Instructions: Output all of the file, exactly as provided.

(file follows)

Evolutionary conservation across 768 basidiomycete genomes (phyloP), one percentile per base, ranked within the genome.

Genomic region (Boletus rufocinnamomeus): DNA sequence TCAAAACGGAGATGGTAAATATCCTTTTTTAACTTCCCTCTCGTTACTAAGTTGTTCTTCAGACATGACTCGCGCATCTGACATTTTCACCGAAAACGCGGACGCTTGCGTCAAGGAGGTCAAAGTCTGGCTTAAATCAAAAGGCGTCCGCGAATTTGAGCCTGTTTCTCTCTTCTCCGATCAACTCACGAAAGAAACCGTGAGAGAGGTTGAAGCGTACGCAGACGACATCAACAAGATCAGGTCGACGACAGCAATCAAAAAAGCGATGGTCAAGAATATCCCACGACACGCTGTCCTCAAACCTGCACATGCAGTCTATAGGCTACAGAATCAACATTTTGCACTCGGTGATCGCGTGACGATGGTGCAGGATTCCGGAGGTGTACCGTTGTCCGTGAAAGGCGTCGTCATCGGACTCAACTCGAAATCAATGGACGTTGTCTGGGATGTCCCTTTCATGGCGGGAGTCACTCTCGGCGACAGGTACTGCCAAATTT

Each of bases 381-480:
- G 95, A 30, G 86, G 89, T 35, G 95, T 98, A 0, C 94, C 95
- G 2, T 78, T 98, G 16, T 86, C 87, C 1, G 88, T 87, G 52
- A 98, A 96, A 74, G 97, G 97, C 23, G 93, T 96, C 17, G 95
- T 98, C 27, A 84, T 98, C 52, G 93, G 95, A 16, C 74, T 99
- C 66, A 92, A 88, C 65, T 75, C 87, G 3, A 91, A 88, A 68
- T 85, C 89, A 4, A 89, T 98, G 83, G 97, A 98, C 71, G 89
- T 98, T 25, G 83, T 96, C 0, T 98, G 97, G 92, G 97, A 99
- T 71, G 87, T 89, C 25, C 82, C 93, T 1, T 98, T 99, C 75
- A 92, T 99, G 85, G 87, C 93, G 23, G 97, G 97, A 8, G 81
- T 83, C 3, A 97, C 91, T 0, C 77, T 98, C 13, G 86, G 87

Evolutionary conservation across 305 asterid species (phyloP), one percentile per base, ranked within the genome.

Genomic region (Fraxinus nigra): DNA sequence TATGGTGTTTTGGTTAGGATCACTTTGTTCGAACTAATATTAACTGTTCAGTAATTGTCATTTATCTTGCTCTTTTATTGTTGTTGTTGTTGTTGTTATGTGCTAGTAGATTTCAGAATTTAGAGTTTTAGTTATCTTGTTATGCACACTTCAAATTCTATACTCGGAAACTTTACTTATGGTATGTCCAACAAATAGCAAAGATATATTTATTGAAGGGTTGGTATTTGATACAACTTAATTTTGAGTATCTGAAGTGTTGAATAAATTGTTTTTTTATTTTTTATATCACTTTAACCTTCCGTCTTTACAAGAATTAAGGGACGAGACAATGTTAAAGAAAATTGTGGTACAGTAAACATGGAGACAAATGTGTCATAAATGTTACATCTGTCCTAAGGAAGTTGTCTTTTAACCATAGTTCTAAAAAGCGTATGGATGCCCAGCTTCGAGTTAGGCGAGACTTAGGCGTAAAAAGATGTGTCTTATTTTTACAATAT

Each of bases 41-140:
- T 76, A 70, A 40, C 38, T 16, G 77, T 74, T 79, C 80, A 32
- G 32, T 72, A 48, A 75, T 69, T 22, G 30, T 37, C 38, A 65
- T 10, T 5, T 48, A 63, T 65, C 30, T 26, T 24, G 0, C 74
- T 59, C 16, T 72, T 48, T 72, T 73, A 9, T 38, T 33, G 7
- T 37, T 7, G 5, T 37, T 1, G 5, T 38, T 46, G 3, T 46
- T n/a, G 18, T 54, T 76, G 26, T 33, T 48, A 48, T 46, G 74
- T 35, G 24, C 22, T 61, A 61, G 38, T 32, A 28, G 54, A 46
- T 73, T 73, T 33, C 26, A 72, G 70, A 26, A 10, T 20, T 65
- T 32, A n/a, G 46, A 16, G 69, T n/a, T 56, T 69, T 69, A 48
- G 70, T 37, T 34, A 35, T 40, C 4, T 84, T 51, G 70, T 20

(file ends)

Evolutionary conservation across 768 basidiomycete genomes (phyloP), one percentile per base, ranked within the genome.

Genomic region (Boletus rufocinnamomeus): DNA sequence TCAAAACGGAGATGGTAAATATCCTTTTTTAACTTCCCTCTCGTTACTAAGTTGTTCTTCAGACATGACTCGCGCATCTGACATTTTCACCGAAAACGCGGACGCTTGCGTCAAGGAGGTCAAAGTCTGGCTTAAATCAAAAGGCGTCCGCGAATTTGAGCCTGTTTCTCTCTTCTCCGATCAACTCACGAAAGAAACCGTGAGAGAGGTTGAAGCGTACGCAGACGACATCAACAAGATCAGGTCGACGACAGCAATCAAAAAAGCGATGGTCAAGAATATCCCACGACACGCTGTCCTCAAACCTGCACATGCAGTCTATAGGCTACAGAATCAACATTTTGCACTCGGTGATCGCGTGACGATGGTGCAGGATTCCGGAGGTGTACCGTTGTCCGTGAAAGGCGTCGTCATCGGACTCAACTCGAAATCAATGGACGTTGTCTGGGATGTCCCTTTCATGGCGGGAGTCACTCTCGGCGACAGGTACTGCCAAATTT

Each of bases 381-480:
- G 95, A 30, G 86, G 89, T 35, G 95, T 98, A 0, C 94, C 95
- G 2, T 78, T 98, G 16, T 86, C 87, C 1, G 88, T 87, G 52
- A 98, A 96, A 74, G 97, G 97, C 23, G 93, T 96, C 17, G 95
- T 98, C 27, A 84, T 98, C 52, G 93, G 95, A 16, C 74, T 99
- C 66, A 92, A 88, C 65, T 75, C 87, G 3, A 91, A 88, A 68
- T 85, C 89, A 4, A 89, T 98, G 83, G 97, A 98, C 71, G 89
- T 98, T 25, G 83, T 96, C 0, T 98, G 97, G 92, G 97, A 99
- T 71, G 87, T 89, C 25, C 82, C 93, T 1, T 98, T 99, C 75
- A 92, T 99, G 85, G 87, C 93, G 23, G 97, G 97, A 8, G 81
- T 83, C 3, A 97, C 91, T 0, C 77, T 98, C 13, G 86, G 87

Evolutionary conservation across 305 asterid species (phyloP), one percentile per base, ranked within the genome.

Genomic region (Fraxinus nigra): DNA sequence TATGGTGTTTTGGTTAGGATCACTTTGTTCGAACTAATATTAACTGTTCAGTAATTGTCATTTATCTTGCTCTTTTATTGTTGTTGTTGTTGTTGTTATGTGCTAGTAGATTTCAGAATTTAGAGTTTTAGTTATCTTGTTATGCACACTTCAAATTCTATACTCGGAAACTTTACTTATGGTATGTCCAACAAATAGCAAAGATATATTTATTGAAGGGTTGGTATTTGATACAACTTAATTTTGAGTATCTGAAGTGTTGAATAAATTGTTTTTTTATTTTTTATATCACTTTAACCTTCCGTCTTTACAAGAATTAAGGGACGAGACAATGTTAAAGAAAATTGTGGTACAGTAAACATGGAGACAAATGTGTCATAAATGTTACATCTGTCCTAAGGAAGTTGTCTTTTAACCATAGTTCTAAAAAGCGTATGGATGCCCAGCTTCGAGTTAGGCGAGACTTAGGCGTAAAAAGATGTGTCTTATTTTTACAATAT

Each of bases 41-140:
- T 76, A 70, A 40, C 38, T 16, G 77, T 74, T 79, C 80, A 32
- G 32, T 72, A 48, A 75, T 69, T 22, G 30, T 37, C 38, A 65
- T 10, T 5, T 48, A 63, T 65, C 30, T 26, T 24, G 0, C 74
- T 59, C 16, T 72, T 48, T 72, T 73, A 9, T 38, T 33, G 7
- T 37, T 7, G 5, T 37, T 1, G 5, T 38, T 46, G 3, T 46
- T n/a, G 18, T 54, T 76, G 26, T 33, T 48, A 48, T 46, G 74
- T 35, G 24, C 22, T 61, A 61, G 38, T 32, A 28, G 54, A 46
- T 73, T 73, T 33, C 26, A 72, G 70, A 26, A 10, T 20, T 65
- T 32, A n/a, G 46, A 16, G 69, T n/a, T 56, T 69, T 69, A 48
- G 70, T 37, T 34, A 35, T 40, C 4, T 84, T 51, G 70, T 20